New South Wales 19th Century Fireman's Helmet (Replica)

New South Wales 19th Century Fireman's Helmet (Replica)

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  • Product Description


    New South Wales 19th Century Fireman's Helmet (Replica)

    1.65 Kg - With adjustable Leather Liner


    This firefighting helmet is a replica of the originals which were made in Sydney by Rider and Bell Pty Ltd. It was typical of those used by New South Wales fire brigades from the late 1800s until 1964. 

    In colonial NSW, firefighting was undertaken by volunteer brigades whose ability to respond to serious fires could vary. By the late 1800s it was considered a professional fire-fighting organisation was needed, so on 14 February 1884 the Metropolitan Fire Brigade, the precursor to the New South Wales Fire Brigade, was formed in Sydney. Other local government fire brigade boards were also formed at different times during the 1880s. 

    The traditional English brass helmet, known as the Merryweather type, was originally adopted in England in the 1870s by Captain Eyre Massey Shaw, Chief Officer, of the London Metropolitan Fire Brigade. Captain Shaw had visited Paris in 1868 and seen the French fire fighters there and the helmet was adapted from the ones they wore. This was then subsequently introduced by the various colonial brigades in Australia. 

    The Merryweather’s various design features comprise holes for ventilation, a peak which saved the wearer’s face from injury should he fall forwards, a comb on the top which deflected falling objects and a skirt at the back for protecting the neck. The decoration of the fire-breathing dragon on the helmet’s comb has both a symbolic and heraldic association. In England before the Norman Conquest, the dragon was chief among the royal ensigns of war, while the London coat of arms is supported by two dragons.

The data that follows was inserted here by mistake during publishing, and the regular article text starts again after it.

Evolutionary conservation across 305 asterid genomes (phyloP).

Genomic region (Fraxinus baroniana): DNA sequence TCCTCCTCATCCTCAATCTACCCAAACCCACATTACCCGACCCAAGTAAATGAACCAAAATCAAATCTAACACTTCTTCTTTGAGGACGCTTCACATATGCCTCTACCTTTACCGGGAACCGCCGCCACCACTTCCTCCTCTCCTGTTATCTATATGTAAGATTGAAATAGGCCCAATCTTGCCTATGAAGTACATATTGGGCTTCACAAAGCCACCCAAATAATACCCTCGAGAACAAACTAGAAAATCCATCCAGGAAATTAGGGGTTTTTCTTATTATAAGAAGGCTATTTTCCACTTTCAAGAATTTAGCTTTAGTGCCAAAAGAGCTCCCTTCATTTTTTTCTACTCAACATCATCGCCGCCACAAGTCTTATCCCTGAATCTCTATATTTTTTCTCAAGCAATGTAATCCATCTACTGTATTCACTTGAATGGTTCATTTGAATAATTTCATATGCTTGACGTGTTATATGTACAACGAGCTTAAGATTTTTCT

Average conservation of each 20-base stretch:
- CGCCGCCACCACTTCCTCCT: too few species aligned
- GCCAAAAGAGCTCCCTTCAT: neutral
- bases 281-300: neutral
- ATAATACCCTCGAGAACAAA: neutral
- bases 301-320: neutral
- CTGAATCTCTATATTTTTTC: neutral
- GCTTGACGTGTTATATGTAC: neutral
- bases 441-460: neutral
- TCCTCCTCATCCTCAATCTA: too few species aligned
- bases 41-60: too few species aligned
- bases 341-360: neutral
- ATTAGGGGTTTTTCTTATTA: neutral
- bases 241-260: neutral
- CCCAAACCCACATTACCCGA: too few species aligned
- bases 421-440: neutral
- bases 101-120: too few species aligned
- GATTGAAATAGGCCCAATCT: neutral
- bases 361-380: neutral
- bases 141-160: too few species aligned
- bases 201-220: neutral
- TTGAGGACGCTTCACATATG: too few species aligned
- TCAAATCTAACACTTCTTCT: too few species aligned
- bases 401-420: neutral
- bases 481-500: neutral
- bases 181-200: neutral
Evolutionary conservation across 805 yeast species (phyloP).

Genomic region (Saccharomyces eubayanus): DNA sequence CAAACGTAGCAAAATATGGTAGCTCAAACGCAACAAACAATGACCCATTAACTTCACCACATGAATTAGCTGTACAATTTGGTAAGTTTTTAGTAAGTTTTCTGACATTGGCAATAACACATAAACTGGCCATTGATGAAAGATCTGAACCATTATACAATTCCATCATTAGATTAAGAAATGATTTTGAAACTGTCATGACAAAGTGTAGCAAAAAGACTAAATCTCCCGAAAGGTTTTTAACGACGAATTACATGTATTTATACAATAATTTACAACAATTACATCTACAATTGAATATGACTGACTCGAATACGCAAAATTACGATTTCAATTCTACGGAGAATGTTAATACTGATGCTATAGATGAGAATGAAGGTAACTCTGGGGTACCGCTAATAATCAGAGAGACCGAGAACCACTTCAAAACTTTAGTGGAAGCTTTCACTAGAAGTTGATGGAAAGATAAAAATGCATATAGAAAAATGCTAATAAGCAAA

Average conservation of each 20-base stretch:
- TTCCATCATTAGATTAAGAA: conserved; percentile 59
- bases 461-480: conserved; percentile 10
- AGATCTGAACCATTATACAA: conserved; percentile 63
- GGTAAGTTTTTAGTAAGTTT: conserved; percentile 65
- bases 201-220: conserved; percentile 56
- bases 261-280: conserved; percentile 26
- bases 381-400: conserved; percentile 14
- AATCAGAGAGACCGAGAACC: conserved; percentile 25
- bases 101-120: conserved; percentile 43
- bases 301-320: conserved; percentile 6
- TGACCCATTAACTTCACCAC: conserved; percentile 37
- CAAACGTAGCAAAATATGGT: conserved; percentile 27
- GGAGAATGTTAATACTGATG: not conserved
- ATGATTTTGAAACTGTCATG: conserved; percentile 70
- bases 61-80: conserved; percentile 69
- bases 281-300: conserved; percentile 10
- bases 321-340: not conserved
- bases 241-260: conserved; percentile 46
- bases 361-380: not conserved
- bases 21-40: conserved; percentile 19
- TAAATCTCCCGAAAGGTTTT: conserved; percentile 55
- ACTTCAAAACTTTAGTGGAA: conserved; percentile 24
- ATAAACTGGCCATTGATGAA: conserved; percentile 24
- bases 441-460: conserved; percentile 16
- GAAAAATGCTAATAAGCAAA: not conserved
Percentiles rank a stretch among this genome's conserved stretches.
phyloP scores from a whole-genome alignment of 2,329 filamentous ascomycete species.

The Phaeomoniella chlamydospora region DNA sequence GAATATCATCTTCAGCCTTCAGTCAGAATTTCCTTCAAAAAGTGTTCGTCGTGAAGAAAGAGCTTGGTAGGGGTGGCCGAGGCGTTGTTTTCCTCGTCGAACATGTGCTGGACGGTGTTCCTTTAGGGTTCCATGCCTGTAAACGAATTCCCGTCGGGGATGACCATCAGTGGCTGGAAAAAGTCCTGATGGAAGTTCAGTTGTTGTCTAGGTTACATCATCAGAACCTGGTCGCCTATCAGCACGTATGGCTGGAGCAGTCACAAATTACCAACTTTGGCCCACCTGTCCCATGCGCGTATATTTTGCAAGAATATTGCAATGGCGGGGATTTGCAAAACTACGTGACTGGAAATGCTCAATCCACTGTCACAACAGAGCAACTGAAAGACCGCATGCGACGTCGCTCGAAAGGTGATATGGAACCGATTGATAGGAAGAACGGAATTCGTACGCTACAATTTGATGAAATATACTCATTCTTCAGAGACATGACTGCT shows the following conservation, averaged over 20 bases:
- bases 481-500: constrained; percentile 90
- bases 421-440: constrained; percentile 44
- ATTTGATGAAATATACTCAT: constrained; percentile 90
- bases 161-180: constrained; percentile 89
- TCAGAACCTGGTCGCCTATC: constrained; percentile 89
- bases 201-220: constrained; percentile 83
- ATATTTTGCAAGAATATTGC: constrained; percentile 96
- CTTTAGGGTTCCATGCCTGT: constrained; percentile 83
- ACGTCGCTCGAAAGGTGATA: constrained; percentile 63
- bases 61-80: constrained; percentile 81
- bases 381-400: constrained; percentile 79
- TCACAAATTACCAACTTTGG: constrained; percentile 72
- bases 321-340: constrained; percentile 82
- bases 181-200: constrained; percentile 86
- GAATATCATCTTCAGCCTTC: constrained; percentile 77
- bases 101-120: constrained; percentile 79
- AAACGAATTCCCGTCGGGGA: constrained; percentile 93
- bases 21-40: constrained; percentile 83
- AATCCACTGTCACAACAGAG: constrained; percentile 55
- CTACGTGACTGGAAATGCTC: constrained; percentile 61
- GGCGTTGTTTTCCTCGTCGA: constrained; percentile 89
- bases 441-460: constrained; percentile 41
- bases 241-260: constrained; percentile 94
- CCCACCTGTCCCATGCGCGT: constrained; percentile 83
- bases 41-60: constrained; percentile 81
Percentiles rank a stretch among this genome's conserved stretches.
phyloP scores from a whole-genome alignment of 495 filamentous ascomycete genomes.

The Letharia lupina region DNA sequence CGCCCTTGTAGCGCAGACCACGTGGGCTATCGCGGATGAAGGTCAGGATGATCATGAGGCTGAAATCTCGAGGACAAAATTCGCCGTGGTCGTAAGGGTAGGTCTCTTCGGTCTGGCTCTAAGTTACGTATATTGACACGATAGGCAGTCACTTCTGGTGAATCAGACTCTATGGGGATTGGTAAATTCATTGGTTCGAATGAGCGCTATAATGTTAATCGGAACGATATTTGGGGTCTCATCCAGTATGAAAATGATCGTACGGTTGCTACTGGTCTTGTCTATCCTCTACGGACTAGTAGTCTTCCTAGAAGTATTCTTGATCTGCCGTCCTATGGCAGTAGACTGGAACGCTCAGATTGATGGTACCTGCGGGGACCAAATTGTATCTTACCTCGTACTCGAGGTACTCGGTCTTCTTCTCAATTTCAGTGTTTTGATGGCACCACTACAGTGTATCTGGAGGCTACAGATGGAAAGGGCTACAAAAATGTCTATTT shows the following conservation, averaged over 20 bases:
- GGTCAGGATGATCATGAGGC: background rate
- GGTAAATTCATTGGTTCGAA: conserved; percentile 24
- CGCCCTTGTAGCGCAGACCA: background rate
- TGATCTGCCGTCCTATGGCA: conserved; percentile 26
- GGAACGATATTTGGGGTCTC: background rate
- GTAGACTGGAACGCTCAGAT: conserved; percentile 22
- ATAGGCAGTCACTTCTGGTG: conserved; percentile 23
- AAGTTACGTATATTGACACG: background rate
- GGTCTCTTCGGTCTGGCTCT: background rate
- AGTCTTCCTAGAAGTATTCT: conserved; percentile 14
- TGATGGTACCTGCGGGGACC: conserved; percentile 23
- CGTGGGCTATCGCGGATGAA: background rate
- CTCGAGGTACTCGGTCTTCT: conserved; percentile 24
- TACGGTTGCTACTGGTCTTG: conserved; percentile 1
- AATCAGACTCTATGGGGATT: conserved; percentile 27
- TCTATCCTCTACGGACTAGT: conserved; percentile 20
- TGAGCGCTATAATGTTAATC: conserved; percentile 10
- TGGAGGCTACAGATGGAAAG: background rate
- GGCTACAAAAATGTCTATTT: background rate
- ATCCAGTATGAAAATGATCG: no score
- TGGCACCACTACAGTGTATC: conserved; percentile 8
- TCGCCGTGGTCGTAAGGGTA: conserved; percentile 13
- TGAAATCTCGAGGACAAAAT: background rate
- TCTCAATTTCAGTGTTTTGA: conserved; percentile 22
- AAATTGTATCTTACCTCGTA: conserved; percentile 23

Australian helmets were initially imported from England, with the appropriate brigade title. However, procuring them during the Second World War became problematic. By then, British firefighters were using military style steel helmets while in London in 1936 their brass ones had been replaced with a composite helmets of cork and rubber. 

    Nevertheless, the Board of Fire Commissioners of N.S.W., which had been established in 1910, decided to continue using the proven brass helmets so, from about 1940 they commissioned the Sydney firm, Rider and Bell Pty Ltd, to make them. In May 1964, the use of traditional brass helmets in NSW gave way to ones made of polycarbonate, although Queensland continued to use their brass helmets until 1970. The new NSW helmets were white-coloured for members up to the rank of senior fireman, yellow for station officers and red for senior offices, ie District Officers, Inspectors, Superintendents, the Deputy and Chief Officer. The new helmets were much more comfortable to wear, were safer as they did not conduct electricity, and cooler.

    Source = “Fire News”, No. 2, Vol. 3, 1978.



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